When I write, I do something similar. I can fall into the page, into the words and everything outside the keyboard and my fingers dancing among the letters just...doesn’t exist. Then the story is, and becomes all that is. Even my fingertips cease to register. It’s a version of going on automatic, I think.

Source: google.com via Drea on Pinterest

*Sources For Pics: Found on Pinterest

Focus: dreamstime.com

Dancer: artinfo.org

Baby on Computer: google.com

Sunday, January 1, 2012

2011, Good Bye!

2011 was a bad year. I think I started 2011 saying 2010 was a bad year. Let’s suffice to say that I have spent the time since graduating college in ‘09 trying to find myself again. Who am I without school? Who am I without reliable employment?

I have had trouble writing while worried about making rent and eating. So I tried to write about the stuff I was exploring: cooking and fashion.

In that regard 2011 was a fail, too. Mostly because I seem to be out of practice taking pictures. My fingers just don’t itch for the camera. When I cook, like when I write or plunge into a crafty-project, I zone-in. I focus on what I’m doing to such a degree, everything else just...goes away.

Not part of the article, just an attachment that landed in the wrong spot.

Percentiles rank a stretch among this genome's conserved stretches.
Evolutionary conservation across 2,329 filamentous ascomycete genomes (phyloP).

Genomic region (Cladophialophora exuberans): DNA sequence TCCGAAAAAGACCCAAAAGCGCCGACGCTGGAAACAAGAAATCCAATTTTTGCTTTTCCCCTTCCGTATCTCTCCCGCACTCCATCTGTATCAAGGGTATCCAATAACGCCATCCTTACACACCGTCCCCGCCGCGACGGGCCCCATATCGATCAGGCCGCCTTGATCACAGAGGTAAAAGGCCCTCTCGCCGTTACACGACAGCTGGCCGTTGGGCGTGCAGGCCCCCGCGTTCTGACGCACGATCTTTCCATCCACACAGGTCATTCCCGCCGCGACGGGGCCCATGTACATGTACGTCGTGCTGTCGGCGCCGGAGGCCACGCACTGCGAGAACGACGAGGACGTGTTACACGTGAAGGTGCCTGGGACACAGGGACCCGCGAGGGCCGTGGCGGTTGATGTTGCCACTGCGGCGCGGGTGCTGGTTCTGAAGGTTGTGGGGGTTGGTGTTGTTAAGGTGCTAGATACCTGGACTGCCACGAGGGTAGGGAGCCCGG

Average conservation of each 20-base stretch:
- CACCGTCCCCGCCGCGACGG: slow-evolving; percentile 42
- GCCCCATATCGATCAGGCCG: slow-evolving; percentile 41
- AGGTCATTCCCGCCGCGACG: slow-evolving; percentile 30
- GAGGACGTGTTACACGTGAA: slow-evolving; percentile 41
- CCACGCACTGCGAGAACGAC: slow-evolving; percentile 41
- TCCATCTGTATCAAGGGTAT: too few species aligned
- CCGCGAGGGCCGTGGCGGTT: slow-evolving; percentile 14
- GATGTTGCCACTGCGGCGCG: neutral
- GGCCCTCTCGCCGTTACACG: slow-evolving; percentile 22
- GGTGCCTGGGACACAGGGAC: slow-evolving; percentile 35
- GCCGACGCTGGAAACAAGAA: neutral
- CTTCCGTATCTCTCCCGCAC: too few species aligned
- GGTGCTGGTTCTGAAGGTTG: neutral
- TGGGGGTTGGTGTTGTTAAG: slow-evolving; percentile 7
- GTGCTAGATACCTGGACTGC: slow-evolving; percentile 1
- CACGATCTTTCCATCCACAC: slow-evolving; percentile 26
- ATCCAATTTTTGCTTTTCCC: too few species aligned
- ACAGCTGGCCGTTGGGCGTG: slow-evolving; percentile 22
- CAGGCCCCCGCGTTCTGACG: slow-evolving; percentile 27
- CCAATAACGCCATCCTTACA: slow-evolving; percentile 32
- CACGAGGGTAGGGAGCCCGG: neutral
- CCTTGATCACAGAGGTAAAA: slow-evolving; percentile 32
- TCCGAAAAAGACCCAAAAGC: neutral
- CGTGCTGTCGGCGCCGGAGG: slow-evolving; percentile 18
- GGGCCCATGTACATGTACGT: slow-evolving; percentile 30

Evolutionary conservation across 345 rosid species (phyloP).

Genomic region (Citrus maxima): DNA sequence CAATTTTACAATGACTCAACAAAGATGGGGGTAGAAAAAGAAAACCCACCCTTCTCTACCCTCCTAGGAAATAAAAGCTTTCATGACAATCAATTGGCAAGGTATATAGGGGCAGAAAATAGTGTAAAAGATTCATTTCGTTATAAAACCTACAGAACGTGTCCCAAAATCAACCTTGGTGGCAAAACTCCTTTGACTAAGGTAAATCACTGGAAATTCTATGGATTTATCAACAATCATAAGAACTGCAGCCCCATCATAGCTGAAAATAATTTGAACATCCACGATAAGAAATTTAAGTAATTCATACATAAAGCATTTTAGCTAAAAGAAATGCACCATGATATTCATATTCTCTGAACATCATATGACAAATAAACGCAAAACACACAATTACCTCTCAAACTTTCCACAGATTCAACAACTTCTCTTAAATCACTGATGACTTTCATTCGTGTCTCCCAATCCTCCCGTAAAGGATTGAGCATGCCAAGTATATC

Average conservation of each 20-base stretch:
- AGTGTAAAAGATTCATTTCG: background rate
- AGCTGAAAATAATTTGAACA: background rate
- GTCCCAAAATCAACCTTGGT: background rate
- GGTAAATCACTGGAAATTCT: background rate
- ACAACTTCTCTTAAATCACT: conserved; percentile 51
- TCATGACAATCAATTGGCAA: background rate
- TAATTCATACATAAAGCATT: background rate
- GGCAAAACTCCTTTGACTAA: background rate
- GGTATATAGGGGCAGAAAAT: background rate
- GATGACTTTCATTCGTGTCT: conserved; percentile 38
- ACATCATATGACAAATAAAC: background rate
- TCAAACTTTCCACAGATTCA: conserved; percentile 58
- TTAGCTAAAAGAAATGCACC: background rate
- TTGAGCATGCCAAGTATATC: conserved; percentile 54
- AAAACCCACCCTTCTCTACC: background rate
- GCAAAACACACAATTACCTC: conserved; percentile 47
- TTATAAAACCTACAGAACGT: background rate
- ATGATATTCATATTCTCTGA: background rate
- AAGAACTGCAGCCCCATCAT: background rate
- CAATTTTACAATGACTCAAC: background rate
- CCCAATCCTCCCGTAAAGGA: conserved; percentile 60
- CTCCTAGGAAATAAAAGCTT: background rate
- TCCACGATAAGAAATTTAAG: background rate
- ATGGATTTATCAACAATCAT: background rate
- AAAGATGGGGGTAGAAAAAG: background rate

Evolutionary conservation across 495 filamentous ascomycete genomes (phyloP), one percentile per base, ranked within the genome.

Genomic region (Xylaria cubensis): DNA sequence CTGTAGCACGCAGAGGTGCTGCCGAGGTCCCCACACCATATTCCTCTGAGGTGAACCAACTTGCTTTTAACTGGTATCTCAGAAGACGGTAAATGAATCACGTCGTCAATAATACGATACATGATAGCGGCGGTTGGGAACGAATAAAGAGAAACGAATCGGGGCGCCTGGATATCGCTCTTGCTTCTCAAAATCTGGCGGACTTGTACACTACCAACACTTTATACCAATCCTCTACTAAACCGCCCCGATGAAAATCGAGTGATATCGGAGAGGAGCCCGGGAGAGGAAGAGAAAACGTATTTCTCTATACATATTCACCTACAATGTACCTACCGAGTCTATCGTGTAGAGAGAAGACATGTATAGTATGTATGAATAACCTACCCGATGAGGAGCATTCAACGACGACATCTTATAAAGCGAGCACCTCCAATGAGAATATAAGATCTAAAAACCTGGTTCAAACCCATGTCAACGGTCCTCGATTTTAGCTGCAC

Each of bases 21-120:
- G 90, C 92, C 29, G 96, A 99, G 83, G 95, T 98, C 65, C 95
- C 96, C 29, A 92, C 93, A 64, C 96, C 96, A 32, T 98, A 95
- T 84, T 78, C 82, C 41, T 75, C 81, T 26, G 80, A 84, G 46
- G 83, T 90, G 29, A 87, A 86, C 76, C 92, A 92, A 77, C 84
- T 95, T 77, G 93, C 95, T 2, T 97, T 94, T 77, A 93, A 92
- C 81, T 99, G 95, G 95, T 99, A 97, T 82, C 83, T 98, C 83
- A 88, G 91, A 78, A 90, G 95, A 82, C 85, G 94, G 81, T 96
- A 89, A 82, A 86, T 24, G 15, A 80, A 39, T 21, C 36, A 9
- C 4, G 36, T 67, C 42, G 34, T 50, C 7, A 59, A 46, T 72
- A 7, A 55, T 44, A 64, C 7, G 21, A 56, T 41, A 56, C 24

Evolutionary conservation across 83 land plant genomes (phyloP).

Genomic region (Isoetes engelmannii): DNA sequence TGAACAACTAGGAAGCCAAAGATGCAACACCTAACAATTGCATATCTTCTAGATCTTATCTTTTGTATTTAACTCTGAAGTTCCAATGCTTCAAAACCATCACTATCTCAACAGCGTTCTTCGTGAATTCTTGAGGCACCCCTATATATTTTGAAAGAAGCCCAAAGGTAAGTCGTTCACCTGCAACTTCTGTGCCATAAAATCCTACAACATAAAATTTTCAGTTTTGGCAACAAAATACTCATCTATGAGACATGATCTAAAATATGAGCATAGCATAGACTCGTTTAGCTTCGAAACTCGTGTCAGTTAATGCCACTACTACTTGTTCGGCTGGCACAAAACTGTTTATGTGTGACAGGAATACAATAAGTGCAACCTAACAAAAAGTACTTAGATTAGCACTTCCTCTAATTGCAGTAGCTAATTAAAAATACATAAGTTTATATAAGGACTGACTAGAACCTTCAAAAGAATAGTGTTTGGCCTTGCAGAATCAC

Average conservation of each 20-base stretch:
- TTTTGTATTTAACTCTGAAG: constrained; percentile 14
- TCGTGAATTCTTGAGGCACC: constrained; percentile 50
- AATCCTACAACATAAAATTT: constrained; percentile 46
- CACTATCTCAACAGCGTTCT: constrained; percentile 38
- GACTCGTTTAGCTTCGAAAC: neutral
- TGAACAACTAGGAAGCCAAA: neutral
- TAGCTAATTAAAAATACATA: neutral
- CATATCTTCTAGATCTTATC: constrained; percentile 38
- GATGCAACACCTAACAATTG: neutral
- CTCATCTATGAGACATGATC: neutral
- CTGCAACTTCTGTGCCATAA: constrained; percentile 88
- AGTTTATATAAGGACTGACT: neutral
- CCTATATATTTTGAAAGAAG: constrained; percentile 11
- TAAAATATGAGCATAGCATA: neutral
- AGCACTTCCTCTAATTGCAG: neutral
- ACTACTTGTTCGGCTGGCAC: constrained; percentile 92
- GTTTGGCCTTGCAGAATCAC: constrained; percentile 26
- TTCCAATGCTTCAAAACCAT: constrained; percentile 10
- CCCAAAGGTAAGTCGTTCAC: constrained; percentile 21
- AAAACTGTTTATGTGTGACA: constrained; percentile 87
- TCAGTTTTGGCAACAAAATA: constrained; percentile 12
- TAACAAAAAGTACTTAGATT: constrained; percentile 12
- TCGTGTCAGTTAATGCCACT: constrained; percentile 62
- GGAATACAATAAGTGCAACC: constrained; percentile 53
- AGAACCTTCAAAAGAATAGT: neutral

So that works well for getting stuff done when I put my mind to it, but it doesn’t always go well with pretty or detailed posts.

But I am now arranging for posts to post way ahead of time, and as long as I write fairly regularly and make sure the posts are cued--with luck, I'll be sticking with it.

Another big change that may be making this possible is: I have a job! A real job! something with a future! So, that changes my attitude towards all the stuff I "want" in my life--like my writing. I return to it because, well, I have other things handled.

That feels about this good: